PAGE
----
Team Sage Blog

Balancing Major Goals and Expectations

 To keep your business growing, you need to set goals. You also need to have clear expectations. You cannot achieve one without the other. Achieving a balance between the two is the best business growth strategy for your business.

How do you achieve a balance between your major goals and expectations?

  • Many team members and managers get frustrated with the goal setting process. Managers often assume the team member will fulfill the goal in one manner, whereas the team member goes in an entirely different direction. The result is something the other does not recognize as success.
  • Use the SMART method of developing goals. That means each goal is specific, measurable, achievable, results-oriented, and in time. The goal should clearly state who is involved, what the person needs to accomplish, what the time frame is, what requirements or constraints are involved, and why the goal is necessary.
  • Make sure to document the success criteria for each goal. Both the team member and the manager need to be clear on these criteria. This sets clear expectations on both sides and gives the team member a clear target.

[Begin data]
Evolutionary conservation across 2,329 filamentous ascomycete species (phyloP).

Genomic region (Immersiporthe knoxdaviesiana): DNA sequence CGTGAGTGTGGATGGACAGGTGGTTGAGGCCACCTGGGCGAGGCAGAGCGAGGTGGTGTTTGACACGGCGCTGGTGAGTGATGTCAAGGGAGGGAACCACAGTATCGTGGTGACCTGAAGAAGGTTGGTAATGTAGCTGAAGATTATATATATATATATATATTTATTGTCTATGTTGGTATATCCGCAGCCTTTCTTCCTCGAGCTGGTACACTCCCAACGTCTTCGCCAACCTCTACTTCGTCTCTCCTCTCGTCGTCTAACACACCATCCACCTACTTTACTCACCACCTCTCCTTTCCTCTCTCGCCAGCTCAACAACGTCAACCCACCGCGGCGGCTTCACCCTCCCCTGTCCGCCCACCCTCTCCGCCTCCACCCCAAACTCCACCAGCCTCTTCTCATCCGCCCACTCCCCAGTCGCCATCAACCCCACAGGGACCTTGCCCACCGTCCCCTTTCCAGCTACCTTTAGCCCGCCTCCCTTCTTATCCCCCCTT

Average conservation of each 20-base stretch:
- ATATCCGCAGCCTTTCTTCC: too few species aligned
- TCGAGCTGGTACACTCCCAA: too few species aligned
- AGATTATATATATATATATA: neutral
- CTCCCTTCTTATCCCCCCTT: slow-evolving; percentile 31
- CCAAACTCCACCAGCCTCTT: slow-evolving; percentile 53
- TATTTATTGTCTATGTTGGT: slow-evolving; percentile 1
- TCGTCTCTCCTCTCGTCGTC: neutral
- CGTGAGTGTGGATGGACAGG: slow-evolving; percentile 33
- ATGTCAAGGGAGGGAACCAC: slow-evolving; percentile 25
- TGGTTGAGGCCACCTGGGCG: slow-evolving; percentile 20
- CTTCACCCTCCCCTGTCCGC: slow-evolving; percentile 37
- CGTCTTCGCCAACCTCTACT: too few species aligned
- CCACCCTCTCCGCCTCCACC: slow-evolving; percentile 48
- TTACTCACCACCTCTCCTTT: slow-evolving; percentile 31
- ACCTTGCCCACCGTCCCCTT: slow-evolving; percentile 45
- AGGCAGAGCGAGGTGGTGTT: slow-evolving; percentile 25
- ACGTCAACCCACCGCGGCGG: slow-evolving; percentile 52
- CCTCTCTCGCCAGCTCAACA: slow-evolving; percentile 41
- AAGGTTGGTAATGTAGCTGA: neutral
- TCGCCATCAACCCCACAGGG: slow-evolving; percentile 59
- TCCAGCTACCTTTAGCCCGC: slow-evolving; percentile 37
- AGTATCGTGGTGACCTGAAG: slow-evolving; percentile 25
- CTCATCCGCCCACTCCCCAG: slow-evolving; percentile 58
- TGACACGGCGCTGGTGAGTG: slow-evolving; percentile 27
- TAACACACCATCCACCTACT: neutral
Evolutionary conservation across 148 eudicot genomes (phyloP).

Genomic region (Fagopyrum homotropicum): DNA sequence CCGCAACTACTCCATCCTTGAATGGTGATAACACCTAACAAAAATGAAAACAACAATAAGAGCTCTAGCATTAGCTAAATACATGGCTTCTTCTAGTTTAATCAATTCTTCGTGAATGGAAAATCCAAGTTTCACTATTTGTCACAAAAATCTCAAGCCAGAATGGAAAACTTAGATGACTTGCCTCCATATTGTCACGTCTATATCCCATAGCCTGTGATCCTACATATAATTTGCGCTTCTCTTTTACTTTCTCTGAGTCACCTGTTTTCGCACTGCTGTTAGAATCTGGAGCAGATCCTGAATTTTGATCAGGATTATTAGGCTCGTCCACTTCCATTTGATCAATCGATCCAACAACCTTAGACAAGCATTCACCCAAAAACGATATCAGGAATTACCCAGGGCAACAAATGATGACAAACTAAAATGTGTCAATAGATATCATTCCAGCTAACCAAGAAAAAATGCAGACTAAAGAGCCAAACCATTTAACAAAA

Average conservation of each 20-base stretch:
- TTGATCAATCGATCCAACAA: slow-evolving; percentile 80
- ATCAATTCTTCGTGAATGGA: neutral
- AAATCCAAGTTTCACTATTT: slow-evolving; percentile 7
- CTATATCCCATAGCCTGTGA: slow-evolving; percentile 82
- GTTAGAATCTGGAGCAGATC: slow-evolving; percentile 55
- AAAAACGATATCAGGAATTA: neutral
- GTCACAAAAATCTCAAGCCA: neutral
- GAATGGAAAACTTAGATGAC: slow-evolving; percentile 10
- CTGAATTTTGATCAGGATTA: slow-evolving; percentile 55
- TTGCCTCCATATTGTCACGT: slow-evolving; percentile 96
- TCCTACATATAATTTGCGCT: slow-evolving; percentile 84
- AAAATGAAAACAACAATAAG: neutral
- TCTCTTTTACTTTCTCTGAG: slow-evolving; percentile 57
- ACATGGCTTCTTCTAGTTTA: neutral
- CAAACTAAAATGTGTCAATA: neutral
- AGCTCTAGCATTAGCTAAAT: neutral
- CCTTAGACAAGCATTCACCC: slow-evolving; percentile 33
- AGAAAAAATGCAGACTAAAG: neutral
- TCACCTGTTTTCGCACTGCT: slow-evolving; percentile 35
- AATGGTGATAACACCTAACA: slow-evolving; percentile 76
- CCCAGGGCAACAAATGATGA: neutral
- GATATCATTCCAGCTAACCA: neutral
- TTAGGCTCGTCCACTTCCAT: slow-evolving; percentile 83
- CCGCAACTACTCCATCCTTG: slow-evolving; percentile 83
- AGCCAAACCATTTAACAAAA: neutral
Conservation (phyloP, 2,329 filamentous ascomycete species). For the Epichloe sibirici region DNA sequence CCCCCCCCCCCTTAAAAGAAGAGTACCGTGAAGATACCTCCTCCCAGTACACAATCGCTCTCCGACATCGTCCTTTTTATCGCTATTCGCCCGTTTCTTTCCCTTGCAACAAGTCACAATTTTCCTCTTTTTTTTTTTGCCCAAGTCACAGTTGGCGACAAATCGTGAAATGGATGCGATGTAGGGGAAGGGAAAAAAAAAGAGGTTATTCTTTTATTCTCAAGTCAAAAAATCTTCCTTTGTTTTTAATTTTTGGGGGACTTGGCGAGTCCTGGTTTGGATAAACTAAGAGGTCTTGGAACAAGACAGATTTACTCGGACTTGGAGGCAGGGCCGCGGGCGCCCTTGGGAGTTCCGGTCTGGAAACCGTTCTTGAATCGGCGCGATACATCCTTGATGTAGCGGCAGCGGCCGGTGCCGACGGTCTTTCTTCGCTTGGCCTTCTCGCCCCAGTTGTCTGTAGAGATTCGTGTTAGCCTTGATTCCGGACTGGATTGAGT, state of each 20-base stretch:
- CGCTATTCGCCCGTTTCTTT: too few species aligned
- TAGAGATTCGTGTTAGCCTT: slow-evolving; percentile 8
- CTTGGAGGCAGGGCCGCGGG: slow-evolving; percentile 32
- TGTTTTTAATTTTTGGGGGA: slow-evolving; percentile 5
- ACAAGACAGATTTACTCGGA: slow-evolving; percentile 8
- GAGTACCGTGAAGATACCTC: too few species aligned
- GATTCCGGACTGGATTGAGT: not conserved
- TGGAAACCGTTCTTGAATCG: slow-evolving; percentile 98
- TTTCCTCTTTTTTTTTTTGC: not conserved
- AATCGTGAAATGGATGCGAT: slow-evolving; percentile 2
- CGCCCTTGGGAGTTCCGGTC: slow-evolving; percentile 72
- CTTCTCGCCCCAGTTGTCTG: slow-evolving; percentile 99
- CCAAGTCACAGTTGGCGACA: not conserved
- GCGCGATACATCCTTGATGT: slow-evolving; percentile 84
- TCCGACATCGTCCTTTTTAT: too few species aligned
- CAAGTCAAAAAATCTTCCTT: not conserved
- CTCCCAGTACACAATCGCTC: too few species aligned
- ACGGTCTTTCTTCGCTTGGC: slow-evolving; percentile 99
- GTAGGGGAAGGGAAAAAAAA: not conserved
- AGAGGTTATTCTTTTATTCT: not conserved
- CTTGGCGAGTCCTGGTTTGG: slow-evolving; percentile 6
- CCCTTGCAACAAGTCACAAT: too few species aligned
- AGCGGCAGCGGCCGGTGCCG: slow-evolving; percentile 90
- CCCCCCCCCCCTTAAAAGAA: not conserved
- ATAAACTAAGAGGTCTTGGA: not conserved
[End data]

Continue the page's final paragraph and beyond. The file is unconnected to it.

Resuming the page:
• Have a documented completion date. Setting a deadline allows the team member to plan on how to accomplish the goal within a given timeline. Some goals may have several phases. Each phase should have a clear completion date set.
  • Ensure the person accountable has the right level of authority to make the goal. Some tasks require access to privileged information, for example. If the team member does not have that level of access, that goal will not get accomplished without something changing.
  • Communicate the priority level of the goal. What priority does this new goal take in relation to that person’s current work? Can some work be given to another person to make time for accomplishing the goal?
  • Set up progress points based on the person and the goal. For an experienced team member who can handle major goals without trouble, a quick progress report is usually enough. For a struggling team member, a detailed weekly report may be necessary.
  • Have set deliverables. When this goal is done, what should be the results of it? This can come in multiples forms, like a memo, a report, test data, or an event.

When you need to keep a goal on track, make sure you communicate expectations that your team members can recognize. That is how you strike the critical balance with this business growth strategy.

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Doug BarraBalancing Major Goals and Expectations

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